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    Apr '20
    Peter Harrison's recommendations
    Shirley Metz's recommendations

    Book Recommendations from the Apex Team

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    in Of Interest

    Shakespeare wrote “Sweet are the uses of adversity…Which, like the toad, ugly and venomous…Wears yet a precious jewel in his head.” …one of his more peculiar lines, actually. But one of the uses of adversity in our present situation is that a lot of us are finding more time to sit and read. In case you’ve almost gone through that pile of books by your bed and are wondering what to read next, we asked our Apex field leaders two questions: “What are you reading now?”, and “What’s your favorite travel or nature book of all time?”. Here is what Peter Harrison and Shirley Metz had to say:

    Peter Harrison’s recommendations

    I’ve had my head down in a book for these past several months for nearly 12 hours each day. However, despite being in the final editing process of my new book, “Handbook to Seabirds of the World,” I would still like to recommend my all-time favorite books—each of them natural history in nature. If they are not on your own library shelves already, you simply must get copies. I can promise you, with my hand on my heart, that they will also become some of your favorites.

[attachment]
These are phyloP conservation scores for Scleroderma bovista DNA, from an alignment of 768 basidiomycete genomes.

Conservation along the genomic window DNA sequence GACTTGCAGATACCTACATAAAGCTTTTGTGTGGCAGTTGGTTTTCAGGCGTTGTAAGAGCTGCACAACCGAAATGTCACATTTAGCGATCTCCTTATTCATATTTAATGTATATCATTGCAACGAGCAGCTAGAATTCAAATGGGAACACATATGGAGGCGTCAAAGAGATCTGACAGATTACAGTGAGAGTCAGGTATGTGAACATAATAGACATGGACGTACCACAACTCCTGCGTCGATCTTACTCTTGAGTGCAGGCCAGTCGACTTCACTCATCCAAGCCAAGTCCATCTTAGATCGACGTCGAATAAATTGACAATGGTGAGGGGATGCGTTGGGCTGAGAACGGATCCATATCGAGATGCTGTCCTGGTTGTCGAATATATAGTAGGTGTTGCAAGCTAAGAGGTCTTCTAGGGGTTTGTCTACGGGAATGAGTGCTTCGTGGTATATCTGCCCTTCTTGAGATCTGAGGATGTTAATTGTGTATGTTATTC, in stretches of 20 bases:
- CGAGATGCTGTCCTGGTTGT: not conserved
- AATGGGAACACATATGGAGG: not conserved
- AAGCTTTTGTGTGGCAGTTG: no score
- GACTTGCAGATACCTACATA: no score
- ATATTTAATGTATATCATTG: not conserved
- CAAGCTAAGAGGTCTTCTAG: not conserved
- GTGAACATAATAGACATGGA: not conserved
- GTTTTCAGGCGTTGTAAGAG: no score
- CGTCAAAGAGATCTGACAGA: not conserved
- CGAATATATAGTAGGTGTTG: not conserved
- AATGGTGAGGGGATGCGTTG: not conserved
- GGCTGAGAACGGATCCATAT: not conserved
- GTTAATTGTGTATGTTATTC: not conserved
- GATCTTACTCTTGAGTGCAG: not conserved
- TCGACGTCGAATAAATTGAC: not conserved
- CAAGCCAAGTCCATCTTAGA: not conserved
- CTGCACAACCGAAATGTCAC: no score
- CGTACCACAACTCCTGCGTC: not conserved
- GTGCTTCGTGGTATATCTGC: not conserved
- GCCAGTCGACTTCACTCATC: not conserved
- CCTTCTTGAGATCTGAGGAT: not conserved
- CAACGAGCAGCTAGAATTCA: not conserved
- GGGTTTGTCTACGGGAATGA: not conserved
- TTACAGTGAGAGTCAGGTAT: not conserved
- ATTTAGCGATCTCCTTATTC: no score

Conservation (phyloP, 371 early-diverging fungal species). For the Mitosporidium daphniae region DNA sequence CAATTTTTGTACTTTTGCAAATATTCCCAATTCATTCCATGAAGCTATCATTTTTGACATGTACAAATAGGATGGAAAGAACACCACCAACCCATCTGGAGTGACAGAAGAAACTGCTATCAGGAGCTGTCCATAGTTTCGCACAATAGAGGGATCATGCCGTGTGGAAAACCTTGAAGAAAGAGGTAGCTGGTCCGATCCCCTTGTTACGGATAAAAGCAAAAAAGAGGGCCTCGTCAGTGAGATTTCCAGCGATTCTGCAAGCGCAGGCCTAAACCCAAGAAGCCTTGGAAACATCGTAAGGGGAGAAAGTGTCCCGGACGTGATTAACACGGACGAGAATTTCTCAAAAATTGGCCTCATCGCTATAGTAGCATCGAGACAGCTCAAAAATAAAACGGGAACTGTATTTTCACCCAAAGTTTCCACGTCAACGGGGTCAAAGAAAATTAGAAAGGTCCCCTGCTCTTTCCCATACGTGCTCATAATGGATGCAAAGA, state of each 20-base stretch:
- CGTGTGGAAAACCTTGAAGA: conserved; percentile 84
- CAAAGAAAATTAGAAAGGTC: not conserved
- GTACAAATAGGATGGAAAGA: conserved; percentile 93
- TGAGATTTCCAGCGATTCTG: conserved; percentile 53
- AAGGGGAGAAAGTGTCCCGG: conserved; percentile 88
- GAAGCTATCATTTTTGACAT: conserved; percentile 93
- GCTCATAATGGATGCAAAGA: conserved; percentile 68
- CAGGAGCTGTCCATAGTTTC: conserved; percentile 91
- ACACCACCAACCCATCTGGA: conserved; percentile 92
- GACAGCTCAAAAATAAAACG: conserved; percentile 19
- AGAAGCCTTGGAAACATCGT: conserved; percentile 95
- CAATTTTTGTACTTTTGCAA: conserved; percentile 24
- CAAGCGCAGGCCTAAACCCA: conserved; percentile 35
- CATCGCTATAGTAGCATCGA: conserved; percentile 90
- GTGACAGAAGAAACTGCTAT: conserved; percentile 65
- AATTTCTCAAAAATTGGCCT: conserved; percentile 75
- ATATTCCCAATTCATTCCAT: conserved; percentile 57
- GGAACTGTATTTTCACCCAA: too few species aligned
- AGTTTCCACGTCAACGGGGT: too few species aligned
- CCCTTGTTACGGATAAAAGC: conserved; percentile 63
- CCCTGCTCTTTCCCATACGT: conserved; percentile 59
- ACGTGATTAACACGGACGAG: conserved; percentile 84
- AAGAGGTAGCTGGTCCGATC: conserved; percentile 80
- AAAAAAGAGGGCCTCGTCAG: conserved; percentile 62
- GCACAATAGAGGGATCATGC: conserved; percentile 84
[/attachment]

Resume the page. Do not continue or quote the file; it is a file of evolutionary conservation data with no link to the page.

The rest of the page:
My Family and Other Animals (Corfu Trilogy #1) by Gerald Durrell
    Durrell was a leading naturalist and conservationist who also happened to be an amazing storyteller. This book is a semi-autobiographical account of young Durrell’s family life in the 1930’s after moving from dreary and damp England to the sun-drenched Greek Isle of Corfu. The island becomes a child’s paradise where animals are anthropomorphized with creative imagery. Scorpions, bats, butterflies, birds, toads, and more become his menagerie in an idyllic setting of hidden caves and woodlands.

    The Log from the Sea of Cortez by John Steinbeck
    Steinbeck’s non-fiction book details a six-week nautical expedition to the Sea of Cortez with his friend, marine biologist, Ed Ricketts. Ricketts was to become the inspiration for the character “Doc” in his future novels set in the Monterey area. Hiring a sardine fishing boat, the Western Flyer, Steinbeck and Ricketts traveled the Gulf of California collecting biological specimens. The book is both a biological record and a travel log which documents both men’s philosophies regarding man’s place in the environment. What makes this book of special interest is that the Western Flyer is being restored in Port Townsend, Washington, where Shirley and I live.